a. Arbitrary Deprivation of Life and Other Unlawful or Politically Motivated Killings
There were no reports the government or its agents committed arbitrary or unlawful killings during the year.
There were no reports of disappearances by or on behalf of government authorities.
c. Torture and Other Cruel, Inhuman, or Degrading Treatment or Punishment
The constitution prohibits torture and cruel, inhuman, or degrading treatment or punishment. At times citizens and visitors alleged instances of cruel or degrading treatment of criminal suspects or of migrants by police or immigration officials.
In April a correctional officer reported that two prison officers beat a male prisoner, resulting in hospitalization. There were four recorded cases of physical abuse by correctional officers. Two officers in these cases had disciplinary charges levied against them. The evidence in the remaining two cases was deemed insufficient to go to trial, according to the government.
Law enforcement investigated four alleged cases of rape at the government’s only safe house for victims of domestic violence, which was also used to hold migrant detainees who are women and children. Two investigations resulted in the discharge of the immigration officers involved. Prosecutors dropped a third case because the alleged victim declined to press charges. Prosecutors dropped a fourth case when the accuser died from COVID-19.
Prison and Detention Center Conditions
Conditions at the government’s only prison, the Bahamas Department of Correctional Services (BDCS) facility commonly known as Fox Hill Prison, were harsh due to overcrowding, poor nutrition, inadequate sanitation, and inadequate medical care. Conditions at the Carmichael Road Detention Centre for migrants were adequate for short-term detention only.
Physical Conditions: Overcrowding, poor sanitation, and inadequate access to medical care were problems in the BDCS men’s maximum-security block. The facility was designed to accommodate 1,000 prisoners but was chronically overcrowded. Juvenile pretrial detainees were held with adults at the BDCS remand center, a minimum-security section of the prison. At the end of November, eight juveniles were incarcerated.
Due to COVID-19, authorities suspended the ability of family members to bring meals to prisoners. Authorities also limited food sales by independent vendors. Prisoners reported infrequent access to nutritious meals and long delays between daily meals. Maximum-security cells for men measured approximately six feet by 10 feet and held up to six persons with no mattresses or toilet facilities. Inmates removed human waste by bucket. Prisoners complained of the lack of beds and bedding. Some inmates developed bedsores from lying on bare ground. Sanitation was a general problem, and cells were infested with rats, maggots, and insects. The government claimed to provide access to toilets and showers one hour a day to prisoners in maximum-security areas. The women’s facilities were generally more comfortable, with dormitory-style quarters and adequate bathrooms.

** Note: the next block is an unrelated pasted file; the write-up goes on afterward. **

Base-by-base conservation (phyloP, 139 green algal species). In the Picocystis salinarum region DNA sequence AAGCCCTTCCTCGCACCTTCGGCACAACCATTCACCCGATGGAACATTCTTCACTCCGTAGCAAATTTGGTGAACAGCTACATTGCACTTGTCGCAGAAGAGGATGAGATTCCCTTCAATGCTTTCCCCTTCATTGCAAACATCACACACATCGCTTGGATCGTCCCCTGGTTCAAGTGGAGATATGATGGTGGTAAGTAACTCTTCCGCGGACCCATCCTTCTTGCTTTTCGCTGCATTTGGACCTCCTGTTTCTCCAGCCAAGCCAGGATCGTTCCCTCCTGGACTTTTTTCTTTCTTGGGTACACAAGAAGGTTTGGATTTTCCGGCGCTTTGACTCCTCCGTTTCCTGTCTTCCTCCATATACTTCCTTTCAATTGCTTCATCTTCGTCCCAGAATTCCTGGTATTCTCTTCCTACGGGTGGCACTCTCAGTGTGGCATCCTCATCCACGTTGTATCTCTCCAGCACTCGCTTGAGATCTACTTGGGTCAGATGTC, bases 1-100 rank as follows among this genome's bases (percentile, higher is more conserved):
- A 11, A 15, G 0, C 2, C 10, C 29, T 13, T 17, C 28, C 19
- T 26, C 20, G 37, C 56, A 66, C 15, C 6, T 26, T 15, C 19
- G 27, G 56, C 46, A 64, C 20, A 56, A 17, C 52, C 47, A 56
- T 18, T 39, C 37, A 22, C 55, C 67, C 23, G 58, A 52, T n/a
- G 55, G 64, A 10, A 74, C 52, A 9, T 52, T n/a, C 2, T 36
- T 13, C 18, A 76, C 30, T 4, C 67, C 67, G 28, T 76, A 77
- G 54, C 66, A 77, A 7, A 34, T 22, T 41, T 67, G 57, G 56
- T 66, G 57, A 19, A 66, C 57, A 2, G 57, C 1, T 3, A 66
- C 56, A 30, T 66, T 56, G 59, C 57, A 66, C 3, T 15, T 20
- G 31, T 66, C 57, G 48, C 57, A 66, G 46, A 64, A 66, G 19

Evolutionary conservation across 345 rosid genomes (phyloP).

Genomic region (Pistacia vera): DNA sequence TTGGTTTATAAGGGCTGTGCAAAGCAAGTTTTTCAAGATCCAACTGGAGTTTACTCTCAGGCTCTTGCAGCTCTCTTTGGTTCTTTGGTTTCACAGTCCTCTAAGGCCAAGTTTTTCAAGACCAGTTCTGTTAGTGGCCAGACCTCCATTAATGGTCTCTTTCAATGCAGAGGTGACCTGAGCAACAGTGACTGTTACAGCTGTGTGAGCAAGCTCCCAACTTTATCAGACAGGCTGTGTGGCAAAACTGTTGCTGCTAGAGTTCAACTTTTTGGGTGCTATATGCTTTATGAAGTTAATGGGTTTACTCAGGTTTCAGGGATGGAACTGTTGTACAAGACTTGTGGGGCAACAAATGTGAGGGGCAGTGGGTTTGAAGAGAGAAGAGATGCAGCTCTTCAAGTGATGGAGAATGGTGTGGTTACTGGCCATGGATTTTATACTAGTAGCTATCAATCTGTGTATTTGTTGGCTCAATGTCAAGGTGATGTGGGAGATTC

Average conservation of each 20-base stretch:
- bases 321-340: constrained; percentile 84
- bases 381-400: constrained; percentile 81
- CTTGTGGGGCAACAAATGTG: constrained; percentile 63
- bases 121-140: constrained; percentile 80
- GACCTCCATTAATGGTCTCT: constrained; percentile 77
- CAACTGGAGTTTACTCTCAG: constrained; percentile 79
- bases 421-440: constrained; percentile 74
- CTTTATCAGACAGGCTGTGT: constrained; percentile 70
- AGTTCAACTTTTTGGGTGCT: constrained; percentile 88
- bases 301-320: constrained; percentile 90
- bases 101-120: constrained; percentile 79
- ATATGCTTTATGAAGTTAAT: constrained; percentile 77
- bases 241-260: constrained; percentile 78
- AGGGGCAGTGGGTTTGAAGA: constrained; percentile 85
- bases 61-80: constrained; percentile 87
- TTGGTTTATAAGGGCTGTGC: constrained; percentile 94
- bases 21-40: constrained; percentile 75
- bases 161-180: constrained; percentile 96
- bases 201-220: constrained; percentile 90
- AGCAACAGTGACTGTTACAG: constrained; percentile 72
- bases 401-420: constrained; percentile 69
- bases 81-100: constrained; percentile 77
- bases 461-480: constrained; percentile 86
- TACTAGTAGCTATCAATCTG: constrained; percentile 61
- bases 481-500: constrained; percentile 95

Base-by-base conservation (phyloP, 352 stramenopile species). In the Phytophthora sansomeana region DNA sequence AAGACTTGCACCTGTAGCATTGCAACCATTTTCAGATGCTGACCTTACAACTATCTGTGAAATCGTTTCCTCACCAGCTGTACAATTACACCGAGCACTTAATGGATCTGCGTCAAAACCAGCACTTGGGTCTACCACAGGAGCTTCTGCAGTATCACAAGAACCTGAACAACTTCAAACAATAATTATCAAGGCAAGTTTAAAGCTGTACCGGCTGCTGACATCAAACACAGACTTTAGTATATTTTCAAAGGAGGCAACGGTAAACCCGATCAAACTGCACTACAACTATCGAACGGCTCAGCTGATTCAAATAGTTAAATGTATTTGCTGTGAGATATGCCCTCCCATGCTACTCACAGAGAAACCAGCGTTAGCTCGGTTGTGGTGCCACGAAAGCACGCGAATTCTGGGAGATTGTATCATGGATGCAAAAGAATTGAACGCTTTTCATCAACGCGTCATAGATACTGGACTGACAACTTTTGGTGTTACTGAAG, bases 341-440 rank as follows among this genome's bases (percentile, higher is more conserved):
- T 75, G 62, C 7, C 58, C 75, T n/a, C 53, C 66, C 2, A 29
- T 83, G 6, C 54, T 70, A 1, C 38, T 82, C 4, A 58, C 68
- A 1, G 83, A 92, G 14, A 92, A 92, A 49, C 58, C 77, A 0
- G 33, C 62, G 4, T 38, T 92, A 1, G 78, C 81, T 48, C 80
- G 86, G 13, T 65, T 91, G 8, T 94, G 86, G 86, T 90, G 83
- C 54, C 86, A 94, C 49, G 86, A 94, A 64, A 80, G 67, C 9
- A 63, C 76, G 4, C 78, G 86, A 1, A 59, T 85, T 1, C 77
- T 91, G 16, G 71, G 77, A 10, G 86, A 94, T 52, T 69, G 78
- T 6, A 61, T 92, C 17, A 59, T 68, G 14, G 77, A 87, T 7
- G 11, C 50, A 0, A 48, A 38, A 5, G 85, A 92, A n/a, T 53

Individuals detained in jails complained they were denied access to medical care and food. The availability of and access to medical and psychological care were sporadic. Prisoners consistently complained that prison authorities did not take their health concerns seriously. Sick male inmates and male inmates with disabilities had inadequate access to the medical center. Correctional officers and civil society accused prison management of contributing to COVID-19 outbreaks by failing to quarantine COVID-19-positive prisoners from the general population and failing to provide prisoners with timely access to the vaccine.
While the law prohibits persons serving a prison sentence from voting, persons who are detained but not convicted are permitted to vote. Individuals in the main prison who were detained but not convicted, however, were denied the ability to vote in the September election.
Administration: The Internal Affairs Unit and a disciplinary tribunal at the BDCS facility were responsible for investigating any credible allegations of abuse or substandard conditions. The prison commissioner was placed on leave beginning October 1 pending an investigation into several allegations including poor management of the Department of Corrections, the unapproved release of a prisoner, and gross negligence concerning the transmission of COVID-19 between prisoners.
Independent Monitoring: The BDCS facility stated it was not granting access to visitors, including human rights organizations, due to COVID-19 protocols. Independent observers, including the Office of the UN High Commissioner for Refugees (UNHCR), were restricted to virtual meetings with detainees who were held at the migrant detention center and the government’s safe house.
d. Arbitrary Arrest or Detention
The constitution prohibits arbitrary arrest and detention, and the government generally observed these requirements. The constitution provides for the right of persons to challenge the lawfulness of their arrest or detention in court, although this process sometimes took several years.
In August the Court of Appeals increased the amount of compensation due to a Kenyan national found by the Supreme Court in 2020 to have been unlawfully detained at the migrant detention center for six years and four months. The individual was to receive $750,000 instead of the $641,000 originally awarded to him in December 2020.
Arrest Procedures and Treatment of Detainees
The government respected the right to a judicial determination of the legality of arrests. Police generally obtained judicially issued warrants when required for arrests. Serious cases, including suspected narcotics or firearms offenses, do not require warrants where probable cause exists. The law states authorities must charge a suspect within 48 hours of arrest. Arrested persons must appear before a magistrate within 48 hours (or by the next business day for cases arising on weekends and holidays) to hear the charges against them, although some persons on remand claimed they were not brought before a magistrate within the 48-hour period. Police may apply for a 48-hour extension upon simple request to the court and for longer extensions by showing sufficient need.